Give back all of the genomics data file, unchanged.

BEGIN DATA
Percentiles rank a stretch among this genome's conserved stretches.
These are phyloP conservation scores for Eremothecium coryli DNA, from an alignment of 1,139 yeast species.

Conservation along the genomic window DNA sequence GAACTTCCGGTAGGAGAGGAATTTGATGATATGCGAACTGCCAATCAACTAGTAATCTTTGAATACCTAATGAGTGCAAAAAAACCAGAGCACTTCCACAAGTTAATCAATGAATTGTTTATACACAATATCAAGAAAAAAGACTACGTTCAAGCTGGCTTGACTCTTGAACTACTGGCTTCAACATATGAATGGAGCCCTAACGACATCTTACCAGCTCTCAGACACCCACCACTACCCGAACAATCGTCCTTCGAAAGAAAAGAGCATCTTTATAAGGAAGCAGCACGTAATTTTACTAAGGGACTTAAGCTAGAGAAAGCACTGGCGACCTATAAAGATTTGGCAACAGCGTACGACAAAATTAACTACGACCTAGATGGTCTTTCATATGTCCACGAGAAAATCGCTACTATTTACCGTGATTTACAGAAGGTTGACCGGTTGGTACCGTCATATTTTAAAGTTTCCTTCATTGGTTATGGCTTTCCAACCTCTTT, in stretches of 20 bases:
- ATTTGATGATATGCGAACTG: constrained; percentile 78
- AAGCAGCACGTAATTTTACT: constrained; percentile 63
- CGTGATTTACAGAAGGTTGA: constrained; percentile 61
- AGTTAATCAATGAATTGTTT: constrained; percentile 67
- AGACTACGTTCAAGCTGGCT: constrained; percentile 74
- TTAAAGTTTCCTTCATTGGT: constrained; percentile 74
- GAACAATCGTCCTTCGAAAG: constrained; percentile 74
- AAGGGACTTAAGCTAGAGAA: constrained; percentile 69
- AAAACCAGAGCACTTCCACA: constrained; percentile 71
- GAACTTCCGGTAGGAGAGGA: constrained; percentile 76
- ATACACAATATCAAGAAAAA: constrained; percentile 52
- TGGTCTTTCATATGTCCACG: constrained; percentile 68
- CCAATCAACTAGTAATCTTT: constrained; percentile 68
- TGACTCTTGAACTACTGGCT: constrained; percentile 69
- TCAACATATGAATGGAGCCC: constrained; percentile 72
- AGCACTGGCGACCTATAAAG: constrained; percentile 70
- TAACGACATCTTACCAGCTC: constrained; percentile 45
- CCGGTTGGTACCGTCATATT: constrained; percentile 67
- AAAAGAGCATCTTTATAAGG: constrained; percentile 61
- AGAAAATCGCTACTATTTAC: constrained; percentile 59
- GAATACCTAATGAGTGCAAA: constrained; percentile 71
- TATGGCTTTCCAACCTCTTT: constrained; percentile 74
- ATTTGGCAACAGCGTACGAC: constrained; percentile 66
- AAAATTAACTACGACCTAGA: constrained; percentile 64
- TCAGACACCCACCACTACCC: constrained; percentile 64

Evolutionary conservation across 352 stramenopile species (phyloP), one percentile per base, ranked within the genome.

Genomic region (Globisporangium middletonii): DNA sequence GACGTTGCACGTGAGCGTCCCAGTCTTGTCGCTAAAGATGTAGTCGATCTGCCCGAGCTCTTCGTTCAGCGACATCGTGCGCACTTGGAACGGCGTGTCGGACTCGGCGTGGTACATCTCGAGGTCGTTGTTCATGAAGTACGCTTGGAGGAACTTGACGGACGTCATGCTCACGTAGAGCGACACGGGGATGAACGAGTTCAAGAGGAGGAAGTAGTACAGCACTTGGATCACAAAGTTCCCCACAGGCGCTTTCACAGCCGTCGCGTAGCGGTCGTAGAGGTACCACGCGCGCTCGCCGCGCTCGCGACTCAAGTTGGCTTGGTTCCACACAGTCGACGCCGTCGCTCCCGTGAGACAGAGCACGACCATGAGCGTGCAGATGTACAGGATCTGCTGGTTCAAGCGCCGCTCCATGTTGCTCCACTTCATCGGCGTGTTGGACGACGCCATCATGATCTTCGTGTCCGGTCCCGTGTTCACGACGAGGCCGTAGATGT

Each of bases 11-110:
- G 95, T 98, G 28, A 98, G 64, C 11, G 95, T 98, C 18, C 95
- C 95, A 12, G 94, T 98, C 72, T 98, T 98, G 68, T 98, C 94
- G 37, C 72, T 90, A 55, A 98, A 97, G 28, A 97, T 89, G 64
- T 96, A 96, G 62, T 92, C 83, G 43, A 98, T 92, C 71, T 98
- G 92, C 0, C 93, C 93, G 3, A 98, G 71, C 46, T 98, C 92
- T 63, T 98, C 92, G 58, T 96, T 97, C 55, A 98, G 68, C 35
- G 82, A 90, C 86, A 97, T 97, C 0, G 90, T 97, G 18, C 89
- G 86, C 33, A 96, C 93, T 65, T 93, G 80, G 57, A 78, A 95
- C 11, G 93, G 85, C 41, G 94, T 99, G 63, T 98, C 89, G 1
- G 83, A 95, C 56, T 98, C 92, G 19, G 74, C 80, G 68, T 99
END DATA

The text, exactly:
Percentiles rank a stretch among this genome's conserved stretches.
These are phyloP conservation scores for Eremothecium coryli DNA, from an alignment of 1,139 yeast species.

Conservation along the genomic window DNA sequence GAACTTCCGGTAGGAGAGGAATTTGATGATATGCGAACTGCCAATCAACTAGTAATCTTTGAATACCTAATGAGTGCAAAAAAACCAGAGCACTTCCACAAGTTAATCAATGAATTGTTTATACACAATATCAAGAAAAAAGACTACGTTCAAGCTGGCTTGACTCTTGAACTACTGGCTTCAACATATGAATGGAGCCCTAACGACATCTTACCAGCTCTCAGACACCCACCACTACCCGAACAATCGTCCTTCGAAAGAAAAGAGCATCTTTATAAGGAAGCAGCACGTAATTTTACTAAGGGACTTAAGCTAGAGAAAGCACTGGCGACCTATAAAGATTTGGCAACAGCGTACGACAAAATTAACTACGACCTAGATGGTCTTTCATATGTCCACGAGAAAATCGCTACTATTTACCGTGATTTACAGAAGGTTGACCGGTTGGTACCGTCATATTTTAAAGTTTCCTTCATTGGTTATGGCTTTCCAACCTCTTT, in stretches of 20 bases:
- ATTTGATGATATGCGAACTG: constrained; percentile 78
- AAGCAGCACGTAATTTTACT: constrained; percentile 63
- CGTGATTTACAGAAGGTTGA: constrained; percentile 61
- AGTTAATCAATGAATTGTTT: constrained; percentile 67
- AGACTACGTTCAAGCTGGCT: constrained; percentile 74
- TTAAAGTTTCCTTCATTGGT: constrained; percentile 74
- GAACAATCGTCCTTCGAAAG: constrained; percentile 74
- AAGGGACTTAAGCTAGAGAA: constrained; percentile 69
- AAAACCAGAGCACTTCCACA: constrained; percentile 71
- GAACTTCCGGTAGGAGAGGA: constrained; percentile 76
- ATACACAATATCAAGAAAAA: constrained; percentile 52
- TGGTCTTTCATATGTCCACG: constrained; percentile 68
- CCAATCAACTAGTAATCTTT: constrained; percentile 68
- TGACTCTTGAACTACTGGCT: constrained; percentile 69
- TCAACATATGAATGGAGCCC: constrained; percentile 72
- AGCACTGGCGACCTATAAAG: constrained; percentile 70
- TAACGACATCTTACCAGCTC: constrained; percentile 45
- CCGGTTGGTACCGTCATATT: constrained; percentile 67
- AAAAGAGCATCTTTATAAGG: constrained; percentile 61
- AGAAAATCGCTACTATTTAC: constrained; percentile 59
- GAATACCTAATGAGTGCAAA: constrained; percentile 71
- TATGGCTTTCCAACCTCTTT: constrained; percentile 74
- ATTTGGCAACAGCGTACGAC: constrained; percentile 66
- AAAATTAACTACGACCTAGA: constrained; percentile 64
- TCAGACACCCACCACTACCC: constrained; percentile 64

Evolutionary conservation across 352 stramenopile species (phyloP), one percentile per base, ranked within the genome.

Genomic region (Globisporangium middletonii): DNA sequence GACGTTGCACGTGAGCGTCCCAGTCTTGTCGCTAAAGATGTAGTCGATCTGCCCGAGCTCTTCGTTCAGCGACATCGTGCGCACTTGGAACGGCGTGTCGGACTCGGCGTGGTACATCTCGAGGTCGTTGTTCATGAAGTACGCTTGGAGGAACTTGACGGACGTCATGCTCACGTAGAGCGACACGGGGATGAACGAGTTCAAGAGGAGGAAGTAGTACAGCACTTGGATCACAAAGTTCCCCACAGGCGCTTTCACAGCCGTCGCGTAGCGGTCGTAGAGGTACCACGCGCGCTCGCCGCGCTCGCGACTCAAGTTGGCTTGGTTCCACACAGTCGACGCCGTCGCTCCCGTGAGACAGAGCACGACCATGAGCGTGCAGATGTACAGGATCTGCTGGTTCAAGCGCCGCTCCATGTTGCTCCACTTCATCGGCGTGTTGGACGACGCCATCATGATCTTCGTGTCCGGTCCCGTGTTCACGACGAGGCCGTAGATGT

Each of bases 11-110:
- G 95, T 98, G 28, A 98, G 64, C 11, G 95, T 98, C 18, C 95
- C 95, A 12, G 94, T 98, C 72, T 98, T 98, G 68, T 98, C 94
- G 37, C 72, T 90, A 55, A 98, A 97, G 28, A 97, T 89, G 64
- T 96, A 96, G 62, T 92, C 83, G 43, A 98, T 92, C 71, T 98
- G 92, C 0, C 93, C 93, G 3, A 98, G 71, C 46, T 98, C 92
- T 63, T 98, C 92, G 58, T 96, T 97, C 55, A 98, G 68, C 35
- G 82, A 90, C 86, A 97, T 97, C 0, G 90, T 97, G 18, C 89
- G 86, C 33, A 96, C 93, T 65, T 93, G 80, G 57, A 78, A 95
- C 11, G 93, G 85, C 41, G 94, T 99, G 63, T 98, C 89, G 1
- G 83, A 95, C 56, T 98, C 92, G 19, G 74, C 80, G 68, T 99